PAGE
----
Director Max Currie helms all five episodes, bringing his extensive experience to this ground-breaking new webseries. Cutting his teeth in the industry on the iconic LGBT series Queer Nation, Currie has previously worked extensively as a writer, including Step Dave and four years on Shortland Street. Currie's feature debut Everything We Loved was Moa-nominated for best director, writer, and film, for the powerful psychological family drama featuring two magicians and a child, that was selected for the ‘New Voices/New Visions’ section of the Palm Springs Film Festival.

The production also has a strong Māori kaupapa, working with Māori story and tikanga advisors, with Māori cast making up over half of the tight-knit production. Filming has taken place in Auckland, Paeroa, Ngatea, Thames and Te Aroha, with Ngatea forming the backdrop for the fictional town of Rūrangi.

Rūrangi is being made with support from New Zealand On Air, with the internship program supported by the New Zealand Film Commission and is being produced by Craig Gainsborough.


© Scoop Media

 
 
 
Culture Headlines | Health Headlines | Education Headlines

 


Howard Davis: Emerald Fennell's Promising Young Woman'


The Guardian needed not one, but three reviews to do justice to Fennell's unsettling approach, which indicates exactly how ambiguous and controversial its message really is. More>>


Howard Davis: Jill Trevelyan's Rita Angus

Although Angus has become one of Aotearoa’s best-loved painters, the story of her life remained little known and poorly understood before Jill Trevelyan's acclaimed and revelatory biography, which won the Non Fiction Award at the Montana New Zealand Book Awards in 2009, and has now been republished by Te Papa press. More>>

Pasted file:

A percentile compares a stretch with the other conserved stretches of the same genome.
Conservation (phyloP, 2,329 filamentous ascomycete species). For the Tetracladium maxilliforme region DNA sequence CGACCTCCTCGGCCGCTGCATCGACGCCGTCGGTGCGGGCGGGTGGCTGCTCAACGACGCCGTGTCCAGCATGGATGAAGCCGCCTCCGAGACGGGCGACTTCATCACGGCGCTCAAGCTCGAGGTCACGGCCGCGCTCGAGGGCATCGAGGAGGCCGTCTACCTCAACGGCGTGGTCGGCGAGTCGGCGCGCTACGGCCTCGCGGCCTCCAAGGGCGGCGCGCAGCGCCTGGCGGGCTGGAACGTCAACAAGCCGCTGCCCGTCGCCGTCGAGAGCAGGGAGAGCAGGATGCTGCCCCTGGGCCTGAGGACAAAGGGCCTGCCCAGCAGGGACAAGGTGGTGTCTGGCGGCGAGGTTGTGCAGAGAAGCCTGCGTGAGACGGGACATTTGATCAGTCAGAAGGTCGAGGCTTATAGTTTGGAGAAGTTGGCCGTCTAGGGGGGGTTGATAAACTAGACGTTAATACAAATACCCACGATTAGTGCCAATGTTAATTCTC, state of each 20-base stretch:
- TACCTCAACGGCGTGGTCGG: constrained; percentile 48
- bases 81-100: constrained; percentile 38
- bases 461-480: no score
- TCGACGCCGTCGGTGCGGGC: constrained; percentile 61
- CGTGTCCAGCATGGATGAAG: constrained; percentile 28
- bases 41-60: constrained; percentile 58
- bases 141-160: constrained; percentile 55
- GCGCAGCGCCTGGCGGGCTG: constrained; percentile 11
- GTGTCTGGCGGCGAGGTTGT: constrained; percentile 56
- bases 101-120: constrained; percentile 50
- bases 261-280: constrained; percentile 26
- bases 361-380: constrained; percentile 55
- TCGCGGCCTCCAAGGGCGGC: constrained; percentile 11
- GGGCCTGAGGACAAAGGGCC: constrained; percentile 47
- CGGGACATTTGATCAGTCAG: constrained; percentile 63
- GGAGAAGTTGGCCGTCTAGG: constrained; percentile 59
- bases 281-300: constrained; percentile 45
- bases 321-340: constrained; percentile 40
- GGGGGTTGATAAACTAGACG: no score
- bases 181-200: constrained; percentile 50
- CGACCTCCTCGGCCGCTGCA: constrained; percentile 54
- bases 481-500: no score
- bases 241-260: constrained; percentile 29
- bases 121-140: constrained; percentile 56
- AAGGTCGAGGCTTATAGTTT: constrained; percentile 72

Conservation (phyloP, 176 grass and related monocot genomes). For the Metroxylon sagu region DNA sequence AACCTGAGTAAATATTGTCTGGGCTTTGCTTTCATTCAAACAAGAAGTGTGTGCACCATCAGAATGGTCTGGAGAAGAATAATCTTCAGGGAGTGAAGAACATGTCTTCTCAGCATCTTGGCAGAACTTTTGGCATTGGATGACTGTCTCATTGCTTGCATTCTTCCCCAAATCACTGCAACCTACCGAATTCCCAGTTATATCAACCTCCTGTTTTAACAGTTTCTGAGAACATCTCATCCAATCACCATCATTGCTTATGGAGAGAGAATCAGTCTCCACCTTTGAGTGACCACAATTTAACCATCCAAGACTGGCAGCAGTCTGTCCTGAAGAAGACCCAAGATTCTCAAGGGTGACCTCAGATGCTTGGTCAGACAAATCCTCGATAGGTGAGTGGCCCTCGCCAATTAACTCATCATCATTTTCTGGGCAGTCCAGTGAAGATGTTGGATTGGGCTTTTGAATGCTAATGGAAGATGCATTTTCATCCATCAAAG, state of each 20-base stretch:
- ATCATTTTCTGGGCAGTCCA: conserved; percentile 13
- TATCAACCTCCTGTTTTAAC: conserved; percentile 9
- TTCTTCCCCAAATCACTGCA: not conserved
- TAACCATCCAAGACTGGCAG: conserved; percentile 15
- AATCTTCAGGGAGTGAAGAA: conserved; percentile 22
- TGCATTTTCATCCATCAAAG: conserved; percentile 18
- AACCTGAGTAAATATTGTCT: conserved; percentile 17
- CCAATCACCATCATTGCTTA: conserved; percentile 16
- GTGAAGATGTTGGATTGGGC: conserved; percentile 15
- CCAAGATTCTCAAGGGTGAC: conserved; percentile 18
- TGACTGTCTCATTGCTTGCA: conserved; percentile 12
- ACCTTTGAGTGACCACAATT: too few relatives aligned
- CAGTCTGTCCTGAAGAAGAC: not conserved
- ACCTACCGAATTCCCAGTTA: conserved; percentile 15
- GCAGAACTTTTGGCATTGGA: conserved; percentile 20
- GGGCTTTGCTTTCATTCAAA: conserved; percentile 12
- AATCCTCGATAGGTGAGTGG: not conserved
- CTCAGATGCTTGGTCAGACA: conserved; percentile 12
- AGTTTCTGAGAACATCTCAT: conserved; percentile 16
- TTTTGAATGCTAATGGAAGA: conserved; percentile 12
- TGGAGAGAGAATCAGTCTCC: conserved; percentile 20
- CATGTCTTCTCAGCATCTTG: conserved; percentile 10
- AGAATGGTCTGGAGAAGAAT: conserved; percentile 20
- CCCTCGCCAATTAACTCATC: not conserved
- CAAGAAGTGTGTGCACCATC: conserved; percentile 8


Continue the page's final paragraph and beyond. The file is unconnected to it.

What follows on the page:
Howard Davis: The Back of the Painting

Painting conservators are the forensic pathologists of the art world. While they cannot bring their subjects back to life, they do provide fascinating insights into the precise circumstances of a painting's creation, its material authenticity, and constructive methodology. More>>


Howard Davis: Black Panthers on the Prowl

A passionate and gripping political drama from Shaka King, this is an informative and instructive tale of human frailty that centers around the charismatic Chicago Black Panther leader Fred Hampton, who was murdered at the age of twenty-one during a police raid. More>>

Howard Davis: Controlling the High Ground

Stephen Johnson's raw and angry film not only poses important questions with scrupulous authenticity, but also provides a timely reminder of the genocidal consequences of casual bigotry and xenophobia. More>>

Howard Davis: Dryzabone - Robert Conolly's The Dry

After the terrible devastation caused by last year’s bushfires, which prompted hundreds of Australians to shelter in the ocean to escape incineration and destroyed uncountable amounts of wildlife, The Dry has been released during a totally different kind of dry spell. More>>


Howard Davis: Hit the Road, Jack - Chloé Zhao's Nomadland

Nomadland is perhaps the ultimately 'road' movie as it follows a group of dispossessed and disenfranchised vagabonds who find a form of communal refuge in camp sites and trailer parks after the economic contraction of 2008. More>>

 
 
 
 
 
 

LATEST HEADLINES

  • CULTURE
  • HEALTH
  • EDUCATION
 
 
  • Wellington
  • Christchurch
  • Auckland